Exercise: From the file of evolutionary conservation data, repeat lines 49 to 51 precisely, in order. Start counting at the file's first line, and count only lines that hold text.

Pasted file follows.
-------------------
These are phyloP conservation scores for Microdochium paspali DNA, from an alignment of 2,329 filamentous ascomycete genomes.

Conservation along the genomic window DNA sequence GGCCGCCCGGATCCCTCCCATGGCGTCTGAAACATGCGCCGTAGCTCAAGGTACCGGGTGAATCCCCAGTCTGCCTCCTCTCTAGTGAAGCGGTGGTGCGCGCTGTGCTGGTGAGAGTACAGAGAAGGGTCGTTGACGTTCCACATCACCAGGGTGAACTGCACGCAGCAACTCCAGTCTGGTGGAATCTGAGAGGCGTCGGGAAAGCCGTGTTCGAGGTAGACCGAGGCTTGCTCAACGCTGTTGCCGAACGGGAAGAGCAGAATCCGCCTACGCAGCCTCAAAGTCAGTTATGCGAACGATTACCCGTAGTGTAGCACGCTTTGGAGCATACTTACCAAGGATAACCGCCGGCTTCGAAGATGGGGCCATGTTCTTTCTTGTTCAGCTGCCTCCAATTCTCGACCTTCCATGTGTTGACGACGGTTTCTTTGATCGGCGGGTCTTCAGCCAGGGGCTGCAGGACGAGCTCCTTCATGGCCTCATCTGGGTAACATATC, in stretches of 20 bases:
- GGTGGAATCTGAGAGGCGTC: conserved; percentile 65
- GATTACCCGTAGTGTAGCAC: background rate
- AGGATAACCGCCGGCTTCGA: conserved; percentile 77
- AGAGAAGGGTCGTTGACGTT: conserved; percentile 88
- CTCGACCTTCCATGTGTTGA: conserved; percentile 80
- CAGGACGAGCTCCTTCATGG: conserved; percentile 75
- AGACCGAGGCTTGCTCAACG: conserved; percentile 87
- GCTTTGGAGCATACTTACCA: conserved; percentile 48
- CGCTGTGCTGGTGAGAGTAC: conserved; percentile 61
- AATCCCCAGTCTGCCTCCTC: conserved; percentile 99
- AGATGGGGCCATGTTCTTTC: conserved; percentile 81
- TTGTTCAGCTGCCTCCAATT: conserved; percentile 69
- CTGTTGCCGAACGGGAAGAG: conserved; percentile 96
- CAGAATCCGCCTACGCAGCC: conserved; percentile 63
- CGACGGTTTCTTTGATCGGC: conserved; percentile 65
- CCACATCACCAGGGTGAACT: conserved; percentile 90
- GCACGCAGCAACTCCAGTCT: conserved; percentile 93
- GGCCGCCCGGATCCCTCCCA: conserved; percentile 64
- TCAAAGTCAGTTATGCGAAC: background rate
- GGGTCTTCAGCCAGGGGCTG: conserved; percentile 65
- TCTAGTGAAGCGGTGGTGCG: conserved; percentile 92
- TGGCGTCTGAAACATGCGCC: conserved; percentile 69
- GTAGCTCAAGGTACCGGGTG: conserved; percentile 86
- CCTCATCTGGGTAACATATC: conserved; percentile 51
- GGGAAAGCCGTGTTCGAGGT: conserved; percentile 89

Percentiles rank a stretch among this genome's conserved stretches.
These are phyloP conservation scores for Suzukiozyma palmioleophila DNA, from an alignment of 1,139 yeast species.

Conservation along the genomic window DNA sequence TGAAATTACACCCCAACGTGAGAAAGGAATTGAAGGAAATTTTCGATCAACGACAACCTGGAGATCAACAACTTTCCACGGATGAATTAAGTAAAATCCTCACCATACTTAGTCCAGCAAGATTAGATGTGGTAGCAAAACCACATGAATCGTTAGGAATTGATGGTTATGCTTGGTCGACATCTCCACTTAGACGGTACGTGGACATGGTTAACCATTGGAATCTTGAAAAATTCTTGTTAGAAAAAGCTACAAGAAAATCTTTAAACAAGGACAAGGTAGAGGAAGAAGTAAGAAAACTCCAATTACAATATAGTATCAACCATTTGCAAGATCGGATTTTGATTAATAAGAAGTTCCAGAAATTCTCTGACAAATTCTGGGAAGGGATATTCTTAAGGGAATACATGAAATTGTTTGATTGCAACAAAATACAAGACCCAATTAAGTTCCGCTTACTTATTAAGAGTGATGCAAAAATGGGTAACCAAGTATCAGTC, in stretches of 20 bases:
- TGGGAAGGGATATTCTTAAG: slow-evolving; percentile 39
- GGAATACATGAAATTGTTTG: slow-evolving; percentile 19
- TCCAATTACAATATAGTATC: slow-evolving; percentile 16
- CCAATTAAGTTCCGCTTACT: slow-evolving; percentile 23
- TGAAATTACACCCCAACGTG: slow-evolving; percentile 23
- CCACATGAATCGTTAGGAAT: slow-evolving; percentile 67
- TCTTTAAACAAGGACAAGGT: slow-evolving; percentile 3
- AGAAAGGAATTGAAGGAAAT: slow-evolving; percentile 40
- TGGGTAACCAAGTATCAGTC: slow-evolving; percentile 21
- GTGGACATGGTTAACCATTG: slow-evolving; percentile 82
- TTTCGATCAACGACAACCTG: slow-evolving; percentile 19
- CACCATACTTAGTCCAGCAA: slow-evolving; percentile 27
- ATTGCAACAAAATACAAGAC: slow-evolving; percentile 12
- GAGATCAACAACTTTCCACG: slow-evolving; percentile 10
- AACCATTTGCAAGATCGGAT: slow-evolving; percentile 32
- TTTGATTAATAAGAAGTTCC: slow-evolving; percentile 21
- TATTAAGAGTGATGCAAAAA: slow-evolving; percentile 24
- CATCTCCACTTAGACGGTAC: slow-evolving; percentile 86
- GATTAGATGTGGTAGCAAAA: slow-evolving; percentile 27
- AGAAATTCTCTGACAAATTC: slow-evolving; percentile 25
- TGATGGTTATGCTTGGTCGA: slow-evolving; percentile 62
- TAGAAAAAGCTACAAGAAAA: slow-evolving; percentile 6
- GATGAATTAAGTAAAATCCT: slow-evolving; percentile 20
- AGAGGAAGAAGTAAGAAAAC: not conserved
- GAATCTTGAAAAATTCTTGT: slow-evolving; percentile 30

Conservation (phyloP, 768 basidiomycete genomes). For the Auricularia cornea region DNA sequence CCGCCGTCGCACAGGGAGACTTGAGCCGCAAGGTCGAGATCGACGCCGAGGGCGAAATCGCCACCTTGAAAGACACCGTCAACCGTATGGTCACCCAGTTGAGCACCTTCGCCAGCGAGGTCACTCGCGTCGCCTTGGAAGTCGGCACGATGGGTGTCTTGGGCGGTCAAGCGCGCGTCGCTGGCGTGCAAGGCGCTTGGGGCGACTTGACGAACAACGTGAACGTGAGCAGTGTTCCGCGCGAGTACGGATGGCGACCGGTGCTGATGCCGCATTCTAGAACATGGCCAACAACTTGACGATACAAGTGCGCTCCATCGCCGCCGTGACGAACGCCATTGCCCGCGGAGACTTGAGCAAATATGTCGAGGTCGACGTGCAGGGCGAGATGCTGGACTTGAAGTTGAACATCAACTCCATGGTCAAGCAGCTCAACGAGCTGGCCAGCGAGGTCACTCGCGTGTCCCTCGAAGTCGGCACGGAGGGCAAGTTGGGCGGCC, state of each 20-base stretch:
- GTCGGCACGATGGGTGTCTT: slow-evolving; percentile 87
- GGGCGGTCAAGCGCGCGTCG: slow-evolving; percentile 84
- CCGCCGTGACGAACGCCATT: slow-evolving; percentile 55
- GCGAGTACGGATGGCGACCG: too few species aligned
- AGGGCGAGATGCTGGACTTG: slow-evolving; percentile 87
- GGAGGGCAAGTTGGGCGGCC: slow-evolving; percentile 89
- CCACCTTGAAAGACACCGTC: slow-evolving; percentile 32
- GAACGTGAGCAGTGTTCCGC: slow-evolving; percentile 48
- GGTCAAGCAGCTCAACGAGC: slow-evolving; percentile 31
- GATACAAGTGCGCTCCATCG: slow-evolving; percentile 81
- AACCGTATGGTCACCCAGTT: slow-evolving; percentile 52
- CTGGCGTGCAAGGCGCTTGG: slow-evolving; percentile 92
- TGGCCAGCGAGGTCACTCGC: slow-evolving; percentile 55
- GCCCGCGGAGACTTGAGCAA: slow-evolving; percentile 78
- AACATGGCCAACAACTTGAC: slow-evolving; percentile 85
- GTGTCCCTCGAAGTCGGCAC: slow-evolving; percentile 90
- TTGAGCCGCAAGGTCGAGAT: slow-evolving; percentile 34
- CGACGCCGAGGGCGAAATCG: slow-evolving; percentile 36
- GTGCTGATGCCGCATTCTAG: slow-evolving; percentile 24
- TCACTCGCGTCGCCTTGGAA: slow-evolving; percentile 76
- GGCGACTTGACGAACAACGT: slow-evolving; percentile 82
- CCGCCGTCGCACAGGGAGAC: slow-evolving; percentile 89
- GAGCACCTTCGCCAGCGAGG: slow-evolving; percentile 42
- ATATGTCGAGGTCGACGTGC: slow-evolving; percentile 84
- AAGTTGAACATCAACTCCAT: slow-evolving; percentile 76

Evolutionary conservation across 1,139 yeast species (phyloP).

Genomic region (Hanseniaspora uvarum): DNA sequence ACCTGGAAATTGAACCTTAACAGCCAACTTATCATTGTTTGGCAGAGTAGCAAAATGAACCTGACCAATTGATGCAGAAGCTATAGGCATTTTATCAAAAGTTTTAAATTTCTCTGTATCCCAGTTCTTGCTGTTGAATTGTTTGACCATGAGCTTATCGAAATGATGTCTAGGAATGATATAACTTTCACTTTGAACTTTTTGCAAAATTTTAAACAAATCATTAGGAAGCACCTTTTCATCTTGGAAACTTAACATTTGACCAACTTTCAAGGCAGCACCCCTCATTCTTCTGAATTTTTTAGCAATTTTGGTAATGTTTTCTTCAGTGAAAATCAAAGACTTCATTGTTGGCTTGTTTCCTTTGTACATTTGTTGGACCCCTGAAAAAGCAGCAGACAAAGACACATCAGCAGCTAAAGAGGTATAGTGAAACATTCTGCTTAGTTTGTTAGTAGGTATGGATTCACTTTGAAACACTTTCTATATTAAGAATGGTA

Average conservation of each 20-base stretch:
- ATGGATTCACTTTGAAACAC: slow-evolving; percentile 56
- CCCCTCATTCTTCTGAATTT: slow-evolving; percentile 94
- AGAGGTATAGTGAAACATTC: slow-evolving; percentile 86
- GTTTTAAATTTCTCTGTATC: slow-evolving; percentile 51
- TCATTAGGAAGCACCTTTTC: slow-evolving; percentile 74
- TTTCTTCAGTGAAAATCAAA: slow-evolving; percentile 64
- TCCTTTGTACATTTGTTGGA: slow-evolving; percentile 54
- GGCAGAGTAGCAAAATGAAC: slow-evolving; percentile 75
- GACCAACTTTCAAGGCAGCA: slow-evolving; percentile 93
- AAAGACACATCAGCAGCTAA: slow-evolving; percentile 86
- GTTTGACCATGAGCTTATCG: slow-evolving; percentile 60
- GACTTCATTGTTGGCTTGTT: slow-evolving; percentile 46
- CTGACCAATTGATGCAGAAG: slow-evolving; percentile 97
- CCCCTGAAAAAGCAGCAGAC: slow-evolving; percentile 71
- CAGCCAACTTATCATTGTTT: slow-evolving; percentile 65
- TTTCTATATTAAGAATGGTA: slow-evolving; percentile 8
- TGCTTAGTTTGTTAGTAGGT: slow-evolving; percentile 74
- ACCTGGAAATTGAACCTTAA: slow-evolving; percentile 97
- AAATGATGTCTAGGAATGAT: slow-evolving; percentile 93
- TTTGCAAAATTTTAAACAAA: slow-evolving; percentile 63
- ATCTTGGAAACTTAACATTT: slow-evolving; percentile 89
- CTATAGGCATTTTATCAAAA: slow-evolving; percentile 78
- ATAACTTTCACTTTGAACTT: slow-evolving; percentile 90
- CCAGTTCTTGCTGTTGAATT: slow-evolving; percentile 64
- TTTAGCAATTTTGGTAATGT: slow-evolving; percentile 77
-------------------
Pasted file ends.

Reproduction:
- GATTAGATGTGGTAGCAAAA: slow-evolving; percentile 27
- AGAAATTCTCTGACAAATTC: slow-evolving; percentile 25
- TGATGGTTATGCTTGGTCGA: slow-evolving; percentile 62